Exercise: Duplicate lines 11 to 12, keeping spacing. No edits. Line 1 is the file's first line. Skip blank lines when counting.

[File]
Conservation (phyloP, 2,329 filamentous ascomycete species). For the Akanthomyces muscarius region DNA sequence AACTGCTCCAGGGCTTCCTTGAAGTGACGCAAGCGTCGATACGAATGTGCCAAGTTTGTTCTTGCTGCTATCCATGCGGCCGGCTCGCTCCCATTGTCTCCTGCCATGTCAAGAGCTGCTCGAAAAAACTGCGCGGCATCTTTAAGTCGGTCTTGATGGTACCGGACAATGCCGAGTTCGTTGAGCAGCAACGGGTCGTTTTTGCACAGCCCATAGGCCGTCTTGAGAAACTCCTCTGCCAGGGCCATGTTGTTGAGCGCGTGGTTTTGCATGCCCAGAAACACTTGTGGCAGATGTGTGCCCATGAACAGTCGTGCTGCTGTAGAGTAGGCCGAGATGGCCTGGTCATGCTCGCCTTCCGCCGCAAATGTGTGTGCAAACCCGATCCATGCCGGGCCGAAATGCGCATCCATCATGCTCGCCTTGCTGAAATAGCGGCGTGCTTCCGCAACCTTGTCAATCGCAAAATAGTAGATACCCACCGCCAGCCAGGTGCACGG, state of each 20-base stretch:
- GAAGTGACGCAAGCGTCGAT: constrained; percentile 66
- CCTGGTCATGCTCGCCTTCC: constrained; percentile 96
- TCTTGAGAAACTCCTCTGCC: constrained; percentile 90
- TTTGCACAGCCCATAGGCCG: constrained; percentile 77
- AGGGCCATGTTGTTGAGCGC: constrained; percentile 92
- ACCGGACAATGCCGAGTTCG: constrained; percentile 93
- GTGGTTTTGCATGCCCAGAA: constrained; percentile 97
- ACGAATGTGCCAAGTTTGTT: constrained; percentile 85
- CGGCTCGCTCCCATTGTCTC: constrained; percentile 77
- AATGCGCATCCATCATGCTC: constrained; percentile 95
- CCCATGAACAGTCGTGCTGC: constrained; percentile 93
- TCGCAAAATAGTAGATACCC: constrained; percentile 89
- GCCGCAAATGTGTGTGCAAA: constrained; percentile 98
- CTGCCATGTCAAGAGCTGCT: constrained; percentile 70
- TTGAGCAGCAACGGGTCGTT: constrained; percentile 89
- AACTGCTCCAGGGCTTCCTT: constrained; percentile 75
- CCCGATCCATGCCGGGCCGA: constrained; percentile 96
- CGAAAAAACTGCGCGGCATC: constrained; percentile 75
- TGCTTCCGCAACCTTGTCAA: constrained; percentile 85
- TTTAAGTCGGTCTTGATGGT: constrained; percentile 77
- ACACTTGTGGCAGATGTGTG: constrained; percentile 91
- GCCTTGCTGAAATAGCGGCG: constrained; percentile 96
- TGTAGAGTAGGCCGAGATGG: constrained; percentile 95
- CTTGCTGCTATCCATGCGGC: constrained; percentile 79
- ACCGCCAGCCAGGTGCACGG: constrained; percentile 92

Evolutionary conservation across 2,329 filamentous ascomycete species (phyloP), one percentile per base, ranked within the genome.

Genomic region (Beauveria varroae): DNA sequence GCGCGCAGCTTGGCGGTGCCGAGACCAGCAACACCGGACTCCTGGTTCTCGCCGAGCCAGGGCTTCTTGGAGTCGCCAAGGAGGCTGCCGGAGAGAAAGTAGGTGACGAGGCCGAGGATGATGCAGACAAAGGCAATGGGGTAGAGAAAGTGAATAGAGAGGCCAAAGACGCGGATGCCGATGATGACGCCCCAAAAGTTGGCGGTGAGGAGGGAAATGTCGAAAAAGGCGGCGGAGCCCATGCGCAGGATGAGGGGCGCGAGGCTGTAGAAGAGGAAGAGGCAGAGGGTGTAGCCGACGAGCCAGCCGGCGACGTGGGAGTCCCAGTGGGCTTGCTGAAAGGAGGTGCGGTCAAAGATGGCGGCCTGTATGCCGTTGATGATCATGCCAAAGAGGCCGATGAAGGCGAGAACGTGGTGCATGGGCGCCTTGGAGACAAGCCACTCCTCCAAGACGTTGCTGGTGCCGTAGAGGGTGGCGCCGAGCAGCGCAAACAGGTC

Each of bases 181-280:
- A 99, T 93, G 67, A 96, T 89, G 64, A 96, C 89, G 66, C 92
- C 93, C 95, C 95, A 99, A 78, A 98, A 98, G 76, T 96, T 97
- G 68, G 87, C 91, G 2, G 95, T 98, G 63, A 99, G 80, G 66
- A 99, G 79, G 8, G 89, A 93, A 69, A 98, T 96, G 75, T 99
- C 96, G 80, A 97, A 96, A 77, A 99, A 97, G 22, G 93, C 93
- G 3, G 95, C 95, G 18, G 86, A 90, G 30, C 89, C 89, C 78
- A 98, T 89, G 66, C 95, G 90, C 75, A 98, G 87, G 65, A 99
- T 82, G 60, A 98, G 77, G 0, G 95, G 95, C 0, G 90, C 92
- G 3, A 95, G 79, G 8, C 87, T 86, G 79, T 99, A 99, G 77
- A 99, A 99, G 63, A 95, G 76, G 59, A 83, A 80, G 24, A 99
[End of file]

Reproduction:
- AATGCGCATCCATCATGCTC: constrained; percentile 95
- CCCATGAACAGTCGTGCTGC: constrained; percentile 93